Today is Elizabeth Barrett Browning's birthday. She is known almost as much for love letters as she is for her poetry. For those of you who need a refresher, Elizabeth (and her ten siblings) was forbidden by her father to ever marry and have children. When Robert Browning read her poetry, he fell in love with her and began to write her. Between the two of them, they wrote 570 letters to each other before they ran away and eloped. They both kept all the love letters and the door to the Barrett house which half of those letters came through, was saved before the house was torn down. I believe it is kept at Wellesley College Library and was a popular place for college students to slip Valentine cards until it was sealed shut.
So why did Elizabeth's father want to stop his bloodline? Well, according to one scholar, Julia Markus, in her book Dared and Done, It might be because either her grandfather or gear grandfather has a child with a Jamaican slave. Either he was such a racist that he did not want his bloodline tainted or, being an abolitionist, he was ashamed of his white bloodline and wished to end it.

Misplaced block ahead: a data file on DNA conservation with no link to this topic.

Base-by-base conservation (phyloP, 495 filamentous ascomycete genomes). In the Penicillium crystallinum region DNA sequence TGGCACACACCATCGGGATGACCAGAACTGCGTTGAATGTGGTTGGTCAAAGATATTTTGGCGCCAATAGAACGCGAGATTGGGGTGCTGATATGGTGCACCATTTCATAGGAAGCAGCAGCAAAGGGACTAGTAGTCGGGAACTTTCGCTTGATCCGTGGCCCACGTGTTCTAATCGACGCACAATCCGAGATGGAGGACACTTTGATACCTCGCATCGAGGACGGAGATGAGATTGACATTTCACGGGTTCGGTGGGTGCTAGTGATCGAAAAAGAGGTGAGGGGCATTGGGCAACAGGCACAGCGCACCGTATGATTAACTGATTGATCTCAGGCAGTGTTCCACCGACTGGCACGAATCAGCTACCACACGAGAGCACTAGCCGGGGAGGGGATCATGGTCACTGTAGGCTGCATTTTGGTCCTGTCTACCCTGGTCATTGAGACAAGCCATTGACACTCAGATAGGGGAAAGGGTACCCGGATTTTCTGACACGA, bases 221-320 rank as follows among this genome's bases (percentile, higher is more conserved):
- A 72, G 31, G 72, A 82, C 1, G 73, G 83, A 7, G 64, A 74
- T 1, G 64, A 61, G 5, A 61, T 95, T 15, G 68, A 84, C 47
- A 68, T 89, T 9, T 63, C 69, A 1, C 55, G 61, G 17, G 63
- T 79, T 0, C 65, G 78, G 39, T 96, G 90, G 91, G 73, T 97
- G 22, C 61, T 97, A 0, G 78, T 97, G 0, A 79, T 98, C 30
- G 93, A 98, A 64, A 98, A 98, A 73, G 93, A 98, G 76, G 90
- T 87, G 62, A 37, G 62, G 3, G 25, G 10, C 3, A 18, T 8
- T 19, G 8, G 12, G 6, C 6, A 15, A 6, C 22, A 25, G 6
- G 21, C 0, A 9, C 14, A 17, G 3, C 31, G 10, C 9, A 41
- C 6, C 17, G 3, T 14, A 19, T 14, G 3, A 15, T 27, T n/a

Either way, it was the reason for Elizabeth and Robert's secrecy. Her father never forgave her for running off and getting married and having a child. She wrote to him often and he always returned her letters unopened.
Here is a reading comprehension practice for her poem "How Do I Love Thee?"
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